Just before we left my faithful Kindle broke. I am mildly devastated and still have hopes of fixing it, but all my plans to download hundreds of holiday books fell through, so I ended up just buying whatever grabbed me at the airport bookstores. This wasn’t necessarily a bad thing as it turned out, as I accidentally chose some rather challenging and interesting reads, which kept me occupied throughout the long journeys we did between countries. So without further ado, here’s my take on book number one: the complex and crazy The Bone Clocks by David Mitchell (Cloud Atlas).
Long listed for the Man Booker Prize in 2014, I had high hopes for this one, if only because of Mitchell’s stature in the literary world. I haven’t read any of his other books, so this was an entertaining introduction to his style. In short, the book tracks the life of Holly Sykes, following her from her teenage years to her time as a widowed grandmother. What’s interesting is that Holly’s life is constantly interjected by a rich alternative plot as she gets drawn into a fantastical long-standing war between the atemporals – the dark Anchorites who harvest children’s souls for immortality, and the Horologists, who are re-incarnated vigilantes with the ambition to end the Anchorite reign. MItchell bounces between these multiple plots and genres with ease, and somehow, in a mad, chaotic-but-orderly, humorous way, they all work.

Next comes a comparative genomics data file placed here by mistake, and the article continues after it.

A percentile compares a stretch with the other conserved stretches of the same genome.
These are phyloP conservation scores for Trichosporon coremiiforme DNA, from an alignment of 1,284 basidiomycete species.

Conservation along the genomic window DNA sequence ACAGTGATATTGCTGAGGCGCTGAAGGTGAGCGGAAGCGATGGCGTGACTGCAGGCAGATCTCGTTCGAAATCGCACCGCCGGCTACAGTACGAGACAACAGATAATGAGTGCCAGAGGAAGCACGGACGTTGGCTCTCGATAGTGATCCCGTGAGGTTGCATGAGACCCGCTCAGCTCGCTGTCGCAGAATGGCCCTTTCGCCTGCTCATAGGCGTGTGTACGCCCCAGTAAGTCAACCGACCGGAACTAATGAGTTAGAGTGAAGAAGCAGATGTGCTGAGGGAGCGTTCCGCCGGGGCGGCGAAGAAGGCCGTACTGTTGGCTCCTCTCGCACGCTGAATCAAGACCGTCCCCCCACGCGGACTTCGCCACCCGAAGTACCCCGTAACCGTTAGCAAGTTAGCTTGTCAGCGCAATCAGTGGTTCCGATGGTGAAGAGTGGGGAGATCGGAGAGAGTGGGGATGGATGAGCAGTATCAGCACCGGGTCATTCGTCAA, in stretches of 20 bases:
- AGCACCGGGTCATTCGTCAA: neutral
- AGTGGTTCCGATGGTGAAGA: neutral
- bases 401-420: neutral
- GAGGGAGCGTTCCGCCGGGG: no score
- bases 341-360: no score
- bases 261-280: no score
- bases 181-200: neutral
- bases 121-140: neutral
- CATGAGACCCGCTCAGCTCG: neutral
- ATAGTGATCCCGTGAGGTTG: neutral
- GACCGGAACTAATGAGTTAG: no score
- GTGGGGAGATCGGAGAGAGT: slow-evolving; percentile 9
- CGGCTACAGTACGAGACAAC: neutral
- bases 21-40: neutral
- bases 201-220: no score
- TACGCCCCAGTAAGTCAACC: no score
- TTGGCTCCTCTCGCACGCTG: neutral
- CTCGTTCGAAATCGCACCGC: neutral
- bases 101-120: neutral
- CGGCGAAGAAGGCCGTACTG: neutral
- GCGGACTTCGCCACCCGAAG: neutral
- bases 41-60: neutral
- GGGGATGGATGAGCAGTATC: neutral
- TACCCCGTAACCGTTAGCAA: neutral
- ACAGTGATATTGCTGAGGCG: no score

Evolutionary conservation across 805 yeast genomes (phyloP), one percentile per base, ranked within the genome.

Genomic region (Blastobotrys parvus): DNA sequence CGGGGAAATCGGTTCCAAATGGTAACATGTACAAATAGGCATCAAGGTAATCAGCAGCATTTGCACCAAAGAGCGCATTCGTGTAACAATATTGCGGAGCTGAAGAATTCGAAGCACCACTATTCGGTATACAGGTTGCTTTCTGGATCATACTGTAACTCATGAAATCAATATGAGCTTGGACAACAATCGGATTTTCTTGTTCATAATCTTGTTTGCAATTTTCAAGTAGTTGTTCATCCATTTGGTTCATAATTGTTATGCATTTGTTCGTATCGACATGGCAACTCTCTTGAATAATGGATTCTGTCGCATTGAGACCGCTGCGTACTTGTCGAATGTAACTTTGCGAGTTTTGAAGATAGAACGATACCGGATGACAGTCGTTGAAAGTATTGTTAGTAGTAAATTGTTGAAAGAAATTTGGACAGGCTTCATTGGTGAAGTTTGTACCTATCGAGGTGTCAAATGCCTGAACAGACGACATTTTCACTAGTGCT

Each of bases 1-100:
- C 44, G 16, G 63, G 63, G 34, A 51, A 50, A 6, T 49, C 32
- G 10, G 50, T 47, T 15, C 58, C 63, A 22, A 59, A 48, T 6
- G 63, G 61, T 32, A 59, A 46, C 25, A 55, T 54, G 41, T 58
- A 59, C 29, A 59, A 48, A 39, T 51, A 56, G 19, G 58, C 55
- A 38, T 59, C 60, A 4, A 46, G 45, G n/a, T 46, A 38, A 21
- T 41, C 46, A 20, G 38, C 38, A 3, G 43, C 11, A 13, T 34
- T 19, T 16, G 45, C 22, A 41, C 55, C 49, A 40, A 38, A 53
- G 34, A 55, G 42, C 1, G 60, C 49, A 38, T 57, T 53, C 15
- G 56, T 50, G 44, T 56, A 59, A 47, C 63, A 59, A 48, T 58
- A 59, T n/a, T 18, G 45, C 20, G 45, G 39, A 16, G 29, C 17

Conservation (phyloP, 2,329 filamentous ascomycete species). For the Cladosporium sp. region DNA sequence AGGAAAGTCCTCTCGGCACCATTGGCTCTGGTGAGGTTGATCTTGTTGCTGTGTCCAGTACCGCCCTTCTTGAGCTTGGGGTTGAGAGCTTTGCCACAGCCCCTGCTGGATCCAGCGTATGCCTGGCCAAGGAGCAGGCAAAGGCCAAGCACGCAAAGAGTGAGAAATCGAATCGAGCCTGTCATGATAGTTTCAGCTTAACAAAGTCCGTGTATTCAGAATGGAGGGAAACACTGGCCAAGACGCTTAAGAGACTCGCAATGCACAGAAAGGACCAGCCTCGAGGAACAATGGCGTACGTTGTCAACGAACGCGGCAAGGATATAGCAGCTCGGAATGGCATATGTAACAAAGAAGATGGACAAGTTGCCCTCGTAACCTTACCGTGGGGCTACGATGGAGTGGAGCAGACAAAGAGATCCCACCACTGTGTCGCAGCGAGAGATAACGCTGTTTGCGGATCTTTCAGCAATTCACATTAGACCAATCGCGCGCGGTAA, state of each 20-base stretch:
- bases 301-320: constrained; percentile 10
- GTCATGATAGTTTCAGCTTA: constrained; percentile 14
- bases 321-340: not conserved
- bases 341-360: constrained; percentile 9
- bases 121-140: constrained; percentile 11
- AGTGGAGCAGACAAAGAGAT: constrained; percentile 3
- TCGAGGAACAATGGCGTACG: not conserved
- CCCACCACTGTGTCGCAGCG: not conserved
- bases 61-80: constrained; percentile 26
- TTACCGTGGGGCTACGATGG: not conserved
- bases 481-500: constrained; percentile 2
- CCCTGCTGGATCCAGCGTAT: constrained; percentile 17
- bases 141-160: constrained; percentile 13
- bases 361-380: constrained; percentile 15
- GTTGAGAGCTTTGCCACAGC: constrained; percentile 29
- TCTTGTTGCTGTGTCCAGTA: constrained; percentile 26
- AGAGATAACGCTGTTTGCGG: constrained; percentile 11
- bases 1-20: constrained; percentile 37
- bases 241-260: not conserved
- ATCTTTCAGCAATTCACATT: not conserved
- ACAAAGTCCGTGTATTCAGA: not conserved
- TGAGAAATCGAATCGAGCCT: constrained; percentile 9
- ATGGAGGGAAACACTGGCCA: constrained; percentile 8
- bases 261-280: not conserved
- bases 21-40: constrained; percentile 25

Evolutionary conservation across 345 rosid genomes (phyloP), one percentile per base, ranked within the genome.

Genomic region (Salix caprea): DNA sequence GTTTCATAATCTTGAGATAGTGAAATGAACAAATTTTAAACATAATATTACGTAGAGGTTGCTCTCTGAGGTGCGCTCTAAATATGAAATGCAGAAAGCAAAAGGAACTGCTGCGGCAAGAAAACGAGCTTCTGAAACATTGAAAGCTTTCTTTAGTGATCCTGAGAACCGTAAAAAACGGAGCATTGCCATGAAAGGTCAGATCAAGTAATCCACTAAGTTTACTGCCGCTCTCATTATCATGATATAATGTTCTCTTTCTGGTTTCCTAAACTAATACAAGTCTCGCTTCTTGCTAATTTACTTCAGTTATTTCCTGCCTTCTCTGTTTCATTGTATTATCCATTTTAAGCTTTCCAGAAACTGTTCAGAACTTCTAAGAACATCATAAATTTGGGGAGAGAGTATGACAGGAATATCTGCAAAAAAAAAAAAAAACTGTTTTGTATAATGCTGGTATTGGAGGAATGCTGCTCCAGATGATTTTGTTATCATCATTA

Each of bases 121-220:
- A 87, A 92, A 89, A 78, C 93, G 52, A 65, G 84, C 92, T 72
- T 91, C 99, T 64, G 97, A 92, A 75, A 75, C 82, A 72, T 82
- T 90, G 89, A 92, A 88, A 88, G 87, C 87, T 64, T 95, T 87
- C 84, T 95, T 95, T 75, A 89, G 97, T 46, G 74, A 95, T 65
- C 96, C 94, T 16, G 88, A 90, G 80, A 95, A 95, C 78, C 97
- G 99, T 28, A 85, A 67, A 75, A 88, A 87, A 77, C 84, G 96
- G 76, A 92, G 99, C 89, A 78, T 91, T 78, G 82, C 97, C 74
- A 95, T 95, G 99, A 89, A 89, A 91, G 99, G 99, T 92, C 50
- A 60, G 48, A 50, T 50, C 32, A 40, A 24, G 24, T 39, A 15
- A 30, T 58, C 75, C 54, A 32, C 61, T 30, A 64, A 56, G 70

We meet various different characters during their interactions with Holly, including Hugo the dashing, manipulative Cambridge undergraduate and Crispin Hershey, the grey-haired and almost-forgotten ‘wild child of British literature’ who is as cocky as he is endearing. Each of these chapters add a richness to the book, and stand alone despite the loose thread (Holly) that connects them all together.
I liked Holly – she’s gutsy, relate-able and irreverent, and she’s a smart link between all the other worlds that the book contains. The soul suckers, I wasn’t so sold on, but they did add a riveting, darker undercurrent to the story. Mitchell’s mind is a fascinating place – I’d like to explore it further so I imagine I’ll be reading a few of his other works soon.